US20220121084A1 - Monolithically integrated laser-nonlinear photonic devices - Google Patents

Monolithically integrated laser-nonlinear photonic devices Download PDF

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US20220121084A1
US20220121084A1 US17/492,381 US202117492381A US2022121084A1 US 20220121084 A1 US20220121084 A1 US 20220121084A1 US 202117492381 A US202117492381 A US 202117492381A US 2022121084 A1 US2022121084 A1 US 2022121084A1
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laser
nonlinear
waveguide
resonator
frequency comb
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John E. Bowers
Lin Chang
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University of California
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    • GPHYSICS
    • G02OPTICS
    • G02FOPTICAL DEVICES OR ARRANGEMENTS FOR THE CONTROL OF LIGHT BY MODIFICATION OF THE OPTICAL PROPERTIES OF THE MEDIA OF THE ELEMENTS INVOLVED THEREIN; NON-LINEAR OPTICS; FREQUENCY-CHANGING OF LIGHT; OPTICAL LOGIC ELEMENTS; OPTICAL ANALOGUE/DIGITAL CONVERTERS
    • G02F1/00Devices or arrangements for the control of the intensity, colour, phase, polarisation or direction of light arriving from an independent light source, e.g. switching, gating or modulating; Non-linear optics
    • G02F1/35Non-linear optics
    • G02F1/365Non-linear optics in an optical waveguide structure
    • GPHYSICS
    • G02OPTICS
    • G02FOPTICAL DEVICES OR ARRANGEMENTS FOR THE CONTROL OF LIGHT BY MODIFICATION OF THE OPTICAL PROPERTIES OF THE MEDIA OF THE ELEMENTS INVOLVED THEREIN; NON-LINEAR OPTICS; FREQUENCY-CHANGING OF LIGHT; OPTICAL LOGIC ELEMENTS; OPTICAL ANALOGUE/DIGITAL CONVERTERS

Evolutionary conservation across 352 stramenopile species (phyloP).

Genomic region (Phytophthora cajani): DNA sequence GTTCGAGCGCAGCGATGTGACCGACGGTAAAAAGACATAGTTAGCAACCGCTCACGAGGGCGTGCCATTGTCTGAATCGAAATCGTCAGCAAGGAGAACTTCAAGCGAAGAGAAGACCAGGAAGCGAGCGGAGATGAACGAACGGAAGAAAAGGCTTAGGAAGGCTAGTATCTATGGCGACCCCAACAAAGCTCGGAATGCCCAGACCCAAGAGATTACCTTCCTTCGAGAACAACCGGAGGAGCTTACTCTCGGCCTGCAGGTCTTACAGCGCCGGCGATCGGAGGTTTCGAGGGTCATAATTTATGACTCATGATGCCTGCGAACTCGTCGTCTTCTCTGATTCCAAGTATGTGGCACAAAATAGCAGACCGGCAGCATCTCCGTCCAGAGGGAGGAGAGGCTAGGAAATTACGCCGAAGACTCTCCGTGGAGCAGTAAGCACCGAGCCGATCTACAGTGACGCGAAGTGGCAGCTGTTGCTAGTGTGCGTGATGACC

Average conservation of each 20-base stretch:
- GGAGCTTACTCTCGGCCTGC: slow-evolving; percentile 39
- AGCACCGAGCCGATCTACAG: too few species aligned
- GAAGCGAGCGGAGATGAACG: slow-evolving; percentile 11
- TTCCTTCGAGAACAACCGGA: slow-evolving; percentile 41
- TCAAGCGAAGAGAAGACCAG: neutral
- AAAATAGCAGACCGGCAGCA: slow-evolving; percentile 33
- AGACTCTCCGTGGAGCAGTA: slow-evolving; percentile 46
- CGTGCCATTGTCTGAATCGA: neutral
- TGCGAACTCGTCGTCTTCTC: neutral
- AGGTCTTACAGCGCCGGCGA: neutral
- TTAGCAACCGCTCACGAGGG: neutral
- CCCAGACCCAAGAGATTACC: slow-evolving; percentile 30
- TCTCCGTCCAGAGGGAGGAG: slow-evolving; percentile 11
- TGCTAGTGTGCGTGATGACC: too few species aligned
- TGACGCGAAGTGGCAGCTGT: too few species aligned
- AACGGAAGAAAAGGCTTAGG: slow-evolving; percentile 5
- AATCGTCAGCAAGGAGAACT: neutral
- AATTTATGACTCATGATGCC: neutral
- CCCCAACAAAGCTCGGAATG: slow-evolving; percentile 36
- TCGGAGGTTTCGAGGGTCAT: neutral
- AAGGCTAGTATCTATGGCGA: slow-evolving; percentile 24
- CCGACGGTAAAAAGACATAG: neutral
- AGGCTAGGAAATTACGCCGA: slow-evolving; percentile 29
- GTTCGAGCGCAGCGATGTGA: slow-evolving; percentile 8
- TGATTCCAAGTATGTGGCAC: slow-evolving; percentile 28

• G02F1/00Devices or arrangements for the control of the intensity, colour, phase, polarisation or direction of light arriving from an independent light source, e.g. switching, gating or modulating; Non-linear optics
    • G02F1/35Non-linear optics
    • G02F1/3501Constructional details or arrangements of non-linear optical devices, e.g. shape of non-linear crystals
    • G02F1/3503Structural association of optical elements, e.g. lenses, with the non-linear optical device
    • HELECTRICITY
    • H01BASIC ELECTRIC ELEMENTS
    • H01SDEVICES USING THE PROCESS OF LIGHT AMPLIFICATION BY STIMULATED EMISSION OF RADIATION [LASER] TO AMPLIFY OR GENERATE LIGHT; DEVICES USING STIMULATED EMISSION OF ELECTROMAGNETIC RADIATION IN WAVE RANGES OTHER THAN OPTICAL
    • H01S5/00Semiconductor lasers
    • H01S5/005Optical components external to the laser cavity, specially adapted therefor, e.g. for homogenisation or merging of the beams or for manipulating laser pulses, e.g. pulse shaping
    • HELECTRICITY
    • H01BASIC ELECTRIC ELEMENTS
    • H01SDEVICES USING THE PROCESS OF LIGHT AMPLIFICATION BY STIMULATED EMISSION OF RADIATION [LASER] TO AMPLIFY OR GENERATE LIGHT; DEVICES USING STIMULATED EMISSION OF ELECTROMAGNETIC RADIATION IN WAVE RANGES OTHER THAN OPTICAL
    • H01S5/00Semiconductor lasers
    • H01S5/005Optical components external to the laser cavity, specially adapted therefor, e.g. for homogenisation or merging of the beams or for manipulating laser pulses, e.g. pulse shaping
    • H01S5/0087Optical components external to the laser cavity, specially adapted therefor, e.g. for homogenisation or merging of the beams or for manipulating laser pulses, e.g. pulse shaping for illuminating phosphorescent or fluorescent materials, e.g. using optical arrangements specifically adapted for guiding or shaping laser beams illuminating these materials